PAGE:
FTP commands are initiated by the client, which opens a TCP connection called the control (or command) channel to the server. This control channel is used for the entire duration of a session between the client and server. A session typically begins when the client logs in, and ends when the quit command is sent to the server. The control channel is used exclusively for sending FTP commands and reading server replies - it is never used to transfer files. In FTP and FTPS this is usually port 21.
File transfers and directory listings use a separate, transient connection for each transfer or listing. The client issues a command to open a data connection (passive, using the PASV command, or active, using the PORT command). In passive mode, the server replies with a port number that the client must connect to for the data transfer. In active mode, the client sends a port number to the server, which connects back to it.
Now firewalls are usually configured by default to allow TCP connections out or in on port 21. They are not configured by default to allow connections on the data ports. With FTP, this usually isn't an issue - the firewall inspects the control channel, sees the data port number that is sent, and automatically opens this port so the data connections are permitted. FTP users don't even notice. Note though that some firewalls may not do this automatically for FTP.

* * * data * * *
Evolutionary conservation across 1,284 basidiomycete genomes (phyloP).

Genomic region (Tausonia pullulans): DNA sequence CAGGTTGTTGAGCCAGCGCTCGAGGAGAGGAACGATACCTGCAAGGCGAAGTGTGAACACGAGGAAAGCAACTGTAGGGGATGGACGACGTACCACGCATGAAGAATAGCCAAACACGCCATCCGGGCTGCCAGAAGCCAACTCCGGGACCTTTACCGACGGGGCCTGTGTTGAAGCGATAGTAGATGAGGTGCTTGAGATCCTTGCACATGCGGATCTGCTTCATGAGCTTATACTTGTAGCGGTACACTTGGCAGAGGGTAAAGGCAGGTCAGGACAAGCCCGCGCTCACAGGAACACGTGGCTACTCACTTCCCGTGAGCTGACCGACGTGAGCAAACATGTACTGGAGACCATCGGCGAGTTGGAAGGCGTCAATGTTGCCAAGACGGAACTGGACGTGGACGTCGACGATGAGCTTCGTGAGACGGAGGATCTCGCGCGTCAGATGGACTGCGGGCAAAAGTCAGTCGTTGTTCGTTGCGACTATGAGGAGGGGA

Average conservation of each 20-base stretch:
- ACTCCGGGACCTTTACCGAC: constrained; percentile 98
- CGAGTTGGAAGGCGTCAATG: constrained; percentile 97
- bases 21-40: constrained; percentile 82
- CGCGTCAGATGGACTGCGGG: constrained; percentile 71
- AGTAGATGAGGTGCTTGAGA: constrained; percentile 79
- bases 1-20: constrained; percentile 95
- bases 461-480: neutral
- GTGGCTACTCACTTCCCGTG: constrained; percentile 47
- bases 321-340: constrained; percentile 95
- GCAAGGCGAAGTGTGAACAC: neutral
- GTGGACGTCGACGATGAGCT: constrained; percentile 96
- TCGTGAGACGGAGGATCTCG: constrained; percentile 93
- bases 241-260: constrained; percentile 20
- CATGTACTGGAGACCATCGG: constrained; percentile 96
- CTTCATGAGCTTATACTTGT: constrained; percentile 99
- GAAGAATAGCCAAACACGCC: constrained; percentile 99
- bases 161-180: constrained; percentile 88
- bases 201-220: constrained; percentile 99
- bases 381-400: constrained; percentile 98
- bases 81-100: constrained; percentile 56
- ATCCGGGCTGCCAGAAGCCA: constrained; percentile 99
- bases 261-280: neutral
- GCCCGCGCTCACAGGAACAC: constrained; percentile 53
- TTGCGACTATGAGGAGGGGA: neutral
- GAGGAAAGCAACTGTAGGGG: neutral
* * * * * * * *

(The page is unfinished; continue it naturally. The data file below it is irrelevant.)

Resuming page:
Unfortunately, with FTPS this is not possible - the control channel is encrypted and the firewall can't inspect it to obtain the data port numbers to open. So the data connection fails, even though the user can login and issue commands.
The only solution to this is to configure the firewall to open the data port numbers permanently. FTPS servers must be configured to only use a fixed range of data port numbers, and these are set up in the firewall. If active mode is used, clients must be similarly configured to use a fixed range of port numbers.